SC Justice Carpio on China’s claims

By Ducky Paredes 

Antonio-Carpio.17SENIOR Associate Justice Antonio Carpio says that an examination of early maps made by Chinese cartographers prove that the “historical facts” claimed by China for their newly created nine-dash line is a fiction of their imagination.

“All these ancient maps show that since the first Chinese maps appeared, the southernmost territory of China has always been Hainan island, with its ancient names being Zhuya, then Qiongya, and thereafter Qiongzhou,” says Justice Carpio.

The magistrate said this shows that Hainan island, which was for centuries a part of Guangdong until 1988 when it became a separate province, has always been the boundary of the Chinese territory in the Southeast Asian region.

Carpio said even the maps of the Philippines and other nearby countries made by European cartographers also never showed the contested islands as part of China.

In fact. Justice Carpio says that China only claimed its alleged “historical facts” as basis for its maritime claims in the South China Sea after the Philippines filed in January 2013 an arbitration case against it before an international tribunal, invoking UNCLOS (United Nations Convention on the Law of the Sea).

The fact that this part of the world’s ocean is called the “South China Sea” as basis for China’s historical claims also proves nothing.

“The South China Sea was not even named by the Chinese but by European navigators and cartographers. The Song and Ming Dynasties called the South China Sea the ‘Giao Chi Sea,’ and the Qing Dynasty, the Republic of China as well as the People’s Republic of China call it the ‘South Sea’ without the word ‘China’.”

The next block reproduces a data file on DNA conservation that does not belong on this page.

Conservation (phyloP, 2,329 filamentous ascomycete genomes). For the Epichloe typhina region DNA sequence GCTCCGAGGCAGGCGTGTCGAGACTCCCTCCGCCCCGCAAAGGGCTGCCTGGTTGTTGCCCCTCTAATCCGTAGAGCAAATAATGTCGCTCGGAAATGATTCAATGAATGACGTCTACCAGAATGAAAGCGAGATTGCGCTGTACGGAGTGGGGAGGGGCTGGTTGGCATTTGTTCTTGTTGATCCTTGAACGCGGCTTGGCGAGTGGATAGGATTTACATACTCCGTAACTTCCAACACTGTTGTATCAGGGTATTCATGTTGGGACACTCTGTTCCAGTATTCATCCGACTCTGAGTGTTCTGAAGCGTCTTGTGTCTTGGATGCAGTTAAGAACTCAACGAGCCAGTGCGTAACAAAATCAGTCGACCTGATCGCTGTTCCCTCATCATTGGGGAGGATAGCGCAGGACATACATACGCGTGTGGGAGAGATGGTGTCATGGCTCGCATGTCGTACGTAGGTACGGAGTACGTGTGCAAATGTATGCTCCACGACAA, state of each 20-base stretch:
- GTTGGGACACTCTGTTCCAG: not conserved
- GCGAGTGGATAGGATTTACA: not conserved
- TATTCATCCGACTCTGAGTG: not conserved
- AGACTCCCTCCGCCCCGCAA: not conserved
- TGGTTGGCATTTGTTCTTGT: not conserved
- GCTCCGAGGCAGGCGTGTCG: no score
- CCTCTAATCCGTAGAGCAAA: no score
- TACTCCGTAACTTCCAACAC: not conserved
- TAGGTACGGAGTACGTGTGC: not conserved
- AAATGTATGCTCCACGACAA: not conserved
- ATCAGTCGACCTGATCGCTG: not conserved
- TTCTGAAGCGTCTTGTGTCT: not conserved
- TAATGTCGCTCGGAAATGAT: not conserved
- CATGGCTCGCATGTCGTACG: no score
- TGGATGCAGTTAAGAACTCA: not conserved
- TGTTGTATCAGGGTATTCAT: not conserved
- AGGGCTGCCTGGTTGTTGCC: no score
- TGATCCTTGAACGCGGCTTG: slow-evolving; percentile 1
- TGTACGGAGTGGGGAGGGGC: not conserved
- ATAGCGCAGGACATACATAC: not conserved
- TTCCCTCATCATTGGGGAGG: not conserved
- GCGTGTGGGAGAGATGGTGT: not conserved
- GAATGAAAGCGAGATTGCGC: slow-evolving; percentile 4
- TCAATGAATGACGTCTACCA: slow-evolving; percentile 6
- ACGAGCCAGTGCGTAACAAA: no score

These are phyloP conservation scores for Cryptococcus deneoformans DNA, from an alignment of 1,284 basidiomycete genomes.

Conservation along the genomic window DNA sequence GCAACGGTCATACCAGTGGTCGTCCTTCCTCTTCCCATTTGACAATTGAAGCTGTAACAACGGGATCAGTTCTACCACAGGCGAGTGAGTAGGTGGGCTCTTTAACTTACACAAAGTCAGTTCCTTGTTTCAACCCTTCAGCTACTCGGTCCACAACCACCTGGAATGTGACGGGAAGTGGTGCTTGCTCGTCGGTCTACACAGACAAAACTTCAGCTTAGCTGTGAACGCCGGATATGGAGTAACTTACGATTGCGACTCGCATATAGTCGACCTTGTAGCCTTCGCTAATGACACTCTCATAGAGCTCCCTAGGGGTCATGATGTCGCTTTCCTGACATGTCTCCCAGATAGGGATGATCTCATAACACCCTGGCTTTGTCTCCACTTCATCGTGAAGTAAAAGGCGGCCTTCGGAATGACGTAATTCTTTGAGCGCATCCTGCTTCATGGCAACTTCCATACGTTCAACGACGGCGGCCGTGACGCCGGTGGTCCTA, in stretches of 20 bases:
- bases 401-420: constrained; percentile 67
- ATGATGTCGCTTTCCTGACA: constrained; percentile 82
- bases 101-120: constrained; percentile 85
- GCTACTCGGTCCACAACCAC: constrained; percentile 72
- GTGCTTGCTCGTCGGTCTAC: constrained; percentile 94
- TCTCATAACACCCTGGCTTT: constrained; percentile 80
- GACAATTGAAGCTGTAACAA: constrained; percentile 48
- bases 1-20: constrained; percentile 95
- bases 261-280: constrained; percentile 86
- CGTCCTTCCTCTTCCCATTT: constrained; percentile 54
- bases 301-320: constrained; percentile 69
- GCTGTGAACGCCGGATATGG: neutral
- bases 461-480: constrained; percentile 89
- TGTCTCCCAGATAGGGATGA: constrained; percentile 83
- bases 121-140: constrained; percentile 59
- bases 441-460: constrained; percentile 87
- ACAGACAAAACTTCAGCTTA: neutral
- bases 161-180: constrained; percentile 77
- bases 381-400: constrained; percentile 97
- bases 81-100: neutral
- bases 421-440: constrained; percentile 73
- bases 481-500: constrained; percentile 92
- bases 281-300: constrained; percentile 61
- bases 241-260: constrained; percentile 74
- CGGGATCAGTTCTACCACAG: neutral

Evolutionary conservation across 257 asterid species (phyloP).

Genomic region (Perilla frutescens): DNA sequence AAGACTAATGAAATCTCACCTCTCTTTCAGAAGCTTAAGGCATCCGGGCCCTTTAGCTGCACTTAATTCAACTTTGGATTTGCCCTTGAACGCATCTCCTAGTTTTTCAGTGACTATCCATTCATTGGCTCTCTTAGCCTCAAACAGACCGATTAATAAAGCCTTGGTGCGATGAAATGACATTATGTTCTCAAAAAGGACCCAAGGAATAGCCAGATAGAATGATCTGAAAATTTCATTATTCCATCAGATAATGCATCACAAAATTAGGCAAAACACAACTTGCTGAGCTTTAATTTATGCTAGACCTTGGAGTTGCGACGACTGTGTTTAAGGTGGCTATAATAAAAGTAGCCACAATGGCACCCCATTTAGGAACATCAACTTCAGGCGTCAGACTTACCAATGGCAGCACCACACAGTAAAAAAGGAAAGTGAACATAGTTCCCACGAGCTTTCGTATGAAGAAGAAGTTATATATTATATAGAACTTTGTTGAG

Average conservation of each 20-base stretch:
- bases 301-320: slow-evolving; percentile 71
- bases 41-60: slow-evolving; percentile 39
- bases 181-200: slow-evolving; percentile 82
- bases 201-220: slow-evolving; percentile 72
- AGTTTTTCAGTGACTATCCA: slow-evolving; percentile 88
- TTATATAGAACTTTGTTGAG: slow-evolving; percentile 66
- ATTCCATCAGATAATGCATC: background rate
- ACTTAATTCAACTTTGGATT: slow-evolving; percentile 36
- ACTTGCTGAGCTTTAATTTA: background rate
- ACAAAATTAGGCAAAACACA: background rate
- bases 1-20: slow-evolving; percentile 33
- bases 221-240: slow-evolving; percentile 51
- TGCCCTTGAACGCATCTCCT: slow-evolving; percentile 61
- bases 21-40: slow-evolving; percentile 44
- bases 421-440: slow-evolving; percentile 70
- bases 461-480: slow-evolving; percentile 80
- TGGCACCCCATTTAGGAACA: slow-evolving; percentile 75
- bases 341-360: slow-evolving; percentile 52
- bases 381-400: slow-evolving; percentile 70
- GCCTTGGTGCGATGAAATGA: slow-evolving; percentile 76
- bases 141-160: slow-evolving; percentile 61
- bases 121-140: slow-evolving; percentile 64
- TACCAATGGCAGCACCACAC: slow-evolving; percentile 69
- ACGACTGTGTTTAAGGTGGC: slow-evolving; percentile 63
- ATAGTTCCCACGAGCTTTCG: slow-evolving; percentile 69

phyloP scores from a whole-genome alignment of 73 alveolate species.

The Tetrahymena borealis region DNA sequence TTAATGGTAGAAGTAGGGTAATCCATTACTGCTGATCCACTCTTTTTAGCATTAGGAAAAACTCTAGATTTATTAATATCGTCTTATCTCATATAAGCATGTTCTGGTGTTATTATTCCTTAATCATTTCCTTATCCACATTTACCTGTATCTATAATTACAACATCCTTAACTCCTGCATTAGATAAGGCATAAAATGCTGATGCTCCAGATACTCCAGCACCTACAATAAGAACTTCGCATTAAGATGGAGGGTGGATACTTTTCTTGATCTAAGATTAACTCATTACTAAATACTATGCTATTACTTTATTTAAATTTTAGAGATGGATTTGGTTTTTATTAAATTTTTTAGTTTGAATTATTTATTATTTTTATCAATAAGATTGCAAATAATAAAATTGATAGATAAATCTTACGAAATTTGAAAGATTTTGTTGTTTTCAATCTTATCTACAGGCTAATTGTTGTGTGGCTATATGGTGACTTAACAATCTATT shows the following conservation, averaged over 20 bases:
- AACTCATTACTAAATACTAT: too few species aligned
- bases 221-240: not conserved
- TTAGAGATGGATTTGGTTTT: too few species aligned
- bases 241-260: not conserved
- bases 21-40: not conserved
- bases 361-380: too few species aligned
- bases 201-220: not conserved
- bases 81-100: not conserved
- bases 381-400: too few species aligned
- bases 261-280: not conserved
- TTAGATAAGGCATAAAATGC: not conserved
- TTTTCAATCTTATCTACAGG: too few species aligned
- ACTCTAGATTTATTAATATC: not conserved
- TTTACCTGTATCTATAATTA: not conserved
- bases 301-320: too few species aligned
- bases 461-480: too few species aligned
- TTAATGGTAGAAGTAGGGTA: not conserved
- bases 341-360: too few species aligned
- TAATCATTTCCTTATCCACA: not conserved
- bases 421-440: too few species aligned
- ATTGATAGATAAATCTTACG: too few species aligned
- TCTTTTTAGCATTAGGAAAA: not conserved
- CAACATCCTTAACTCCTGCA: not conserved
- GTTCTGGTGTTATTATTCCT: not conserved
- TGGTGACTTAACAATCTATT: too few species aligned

Citing foundations of international law by Hugo Grotius in the early 17th century, Carpio notes that “the oceans and seas of our planet belonged to all mankind, and no nation could claim ownership to the oceans and seas.”

“India cannot claim the Indian Ocean, and Mexico cannot claim the Gulf of Mexico, in the same way that the Philippines cannot claim the Philippine Sea, just because historically these bodies of water have been named after these countries,” he stresses.

Carpio also explains that historical facts dating back to the age of discovery in the early 15th century until the 17th century or even earlier “have no bearing whatsoever in the resolution of maritime disputes under UNCLOS.”

Thus, China’s claim of a “historical right” to the waters enclosed within the 9-dash lines in the South China Sea is without basis under international law.

UNCLOS extinguished all historical rights of other states within the 200-nautical mile exclusive economic zone of the adjacent coastal state. This is the reason why the zone is called “exclusive,” as no state other than the adjacent coastal state can exploit the economic resources in this EEZ. This is why the Unite Nations Law of the Sea (UNLOS) had to be signed by the countries of the world before it could take effect and China was among the countries that signed this!

Yet, China now claims that Panatag (Scarborough) Shoal, which it now calls Huangyan Island, is the Nanhai island that 13th century Chinese astronomer-engineer-mathematician Guo Shoujing, allegedly visited in 1279 on orders from Kublai Khan – the first emperor of the Yuan Dynasty – to conduct a survey of the Four Seas to update the Sung Dynasty calendar system.